If p_0 is blue, we can append node n-1 to the beginning. If p_{n-2} is red, then we can append node n-1 to the end. So, now let’s consider the harder case when p_0 is red and p_{n-2} is blue.
We want to find p_i and p_{i+1} such that p_i is red and p_{i+1} is blue.
This must exist, since the first node in our path is red, and the last node is blue, so at some point, it must switch from red to blue, at which point we can insert n.
Thus, this shows that we can always extend the hamiltonian path by 1, which completes our induction and gives us an algorithm.
To implement this, we can follow the steps in our induction above. There are n times where we add nodes, and each of those steps takes O(n) time (O(n) to classify the previous nodes as red or blue, and O(n) time to insert our new node into this list).
Java Code

import java.util.Set;
import java.util.HashSet;
public
class HamiltonianPathsInGraph {
public int[] findPath(String[] X) {
int n = X.length;
int[] left = new int[128], right = new int[128];
int start, end;
int ans[] = new int[n];
start = end = 0;
left[0] = right[0] = -1;
for(int i = 1; i < n; i++) { if(X[i].charAt(start) == '+') { // i->start
left[start] = i;
right[i] = start;
left[i] = -1;
start = i;
continue;
}
if(X[end].charAt(i) == '+') { // end -> i
right[end] = i;
left[i] = end;
right[i] = -1;
end = i;
continue;
}
// start->i && i->end
int j = start;
while(X[j].charAt(i) == '+') j = right[j];
// X[left[j]][i] = '+' & X[i][j] = '+';
int k = left[j];
right[k] = i; left[i] = k;
left[j] = i; right[i] = j;
}
int x = start, idx = 0;
while(x != -1) {
ans[idx] = x;
idx++;
x = right[x];
}
return ans;
}
}


Div I Easy::MinimizeAbsoluteDifferenceDiv1
In this problem, you are given five variables a,b,c,d,e and you want to put four of them in the expression |?/? – ?/?| so the resulting value is minimized. This is a harder version of the div2 easy.
This is an implementation problem. Here, we can try all 5! permutations of replacement, and take the minimum possible value. The time complexity is O(n! * n) where n = 5.
Java Code:

class MinimizeAbsoluteDifferenceDiv1 {
public int[] findTuple(int[] x) {
int[]	ans = new int[4];
long ans1 = 0, ans2 = 0;
for(int i = 0; i < 5; i++) {
for(int j = 0; j < 5; j++) {
if(i == j)continue;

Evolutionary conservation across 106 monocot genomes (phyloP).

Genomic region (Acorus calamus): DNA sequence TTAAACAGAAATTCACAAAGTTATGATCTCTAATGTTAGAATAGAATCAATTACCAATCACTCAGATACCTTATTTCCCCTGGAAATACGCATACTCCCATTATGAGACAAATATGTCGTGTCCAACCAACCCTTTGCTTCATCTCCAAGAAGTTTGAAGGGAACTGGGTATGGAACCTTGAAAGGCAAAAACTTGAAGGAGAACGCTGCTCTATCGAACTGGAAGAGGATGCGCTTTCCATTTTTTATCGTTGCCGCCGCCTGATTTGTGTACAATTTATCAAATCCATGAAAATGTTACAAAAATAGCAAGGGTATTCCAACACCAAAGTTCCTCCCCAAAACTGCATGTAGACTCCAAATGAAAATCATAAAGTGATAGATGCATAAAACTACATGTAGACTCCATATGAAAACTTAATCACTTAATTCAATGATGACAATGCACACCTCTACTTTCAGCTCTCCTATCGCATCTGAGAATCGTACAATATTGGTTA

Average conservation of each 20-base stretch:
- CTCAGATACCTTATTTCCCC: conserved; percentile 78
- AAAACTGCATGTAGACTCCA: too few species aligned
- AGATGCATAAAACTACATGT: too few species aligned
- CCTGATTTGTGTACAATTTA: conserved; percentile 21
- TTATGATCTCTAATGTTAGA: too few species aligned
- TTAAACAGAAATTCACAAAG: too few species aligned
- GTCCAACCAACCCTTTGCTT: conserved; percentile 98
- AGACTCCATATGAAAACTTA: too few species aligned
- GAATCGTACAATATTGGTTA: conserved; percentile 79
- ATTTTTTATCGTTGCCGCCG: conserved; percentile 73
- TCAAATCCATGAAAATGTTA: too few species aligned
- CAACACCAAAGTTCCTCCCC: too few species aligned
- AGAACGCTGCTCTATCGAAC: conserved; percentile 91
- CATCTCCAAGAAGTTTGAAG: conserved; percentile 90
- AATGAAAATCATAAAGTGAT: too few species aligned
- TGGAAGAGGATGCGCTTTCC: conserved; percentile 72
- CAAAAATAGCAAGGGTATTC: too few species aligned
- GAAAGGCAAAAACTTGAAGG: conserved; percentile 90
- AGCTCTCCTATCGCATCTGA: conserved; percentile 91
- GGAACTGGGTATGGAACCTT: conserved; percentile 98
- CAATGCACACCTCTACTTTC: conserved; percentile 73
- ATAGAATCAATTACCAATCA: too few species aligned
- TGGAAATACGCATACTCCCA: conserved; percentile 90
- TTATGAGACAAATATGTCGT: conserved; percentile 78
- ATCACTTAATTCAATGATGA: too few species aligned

for(int k = 0; k < 5 ; k++) {
if(k == i || k == j) continue;
for(int l = 0; l < 5; l++) {
if(l == i || l == j || l == k) continue;
long a = x[i], b = x[j], c = x[k], d = x[l];
long f1 = (a*d - c*b), f2 = b*d;
if(f1 < 0) f1 = -f1;
if(ans2 == 0 || (ans1*f2 > f1*ans2)) {
ans1 = f1;
ans2 = f2;
ans[0] = i;
ans[1] = j;
ans[2] = k;
ans[3] = l;
}
}
}
}
}
return ans;
}
public String checkData(int[] x) {
if(x == null || x.length != 5)
return "x must contain exactly five elements.";
for(int i = 0; i < x.length; i++) {
if(x[i] < 1 || x[i] > 10000) {
return String.format("Element " + i + " of x must be between 1 and 10,000, inclusive.");
}
}
return "";
}


Div I Medium::BuildingSpanningTreeDiv1
In this problem, you are given a complete graph with n nodes, and some special edges. We want to count the number of spanning trees that contain all of these edges. This is a harder version of the div2 medium.
This is a classic problem (a similar problem can be found here: http://codeforces.com/problemset/problem/156/D). An editorial (only in russian) can be found here: http://codeforces.com/blog/entry/4005?locale=en, which I’ll briefly summarize. The first few steps are similar as in the div2 solution.
Namely, if there are any cycles in E, the answer is zero.
Otherwise, the actual topology of E doesn’t matter, what matters is the size of each connected component.
Let these sizes be s_0, s_1, …, s_{k-1}. The answer is (n)^(k – 2) * s_0 * s_1 * … * s_{k-1}.
The proof can be seen as a generalization of Caley’s formula on the number of trees with n nodes. You can also see this math stack exchange link for some more information: https://math.stackexchange.com/questions/2550064/proof-of-generalized-cayleys-formula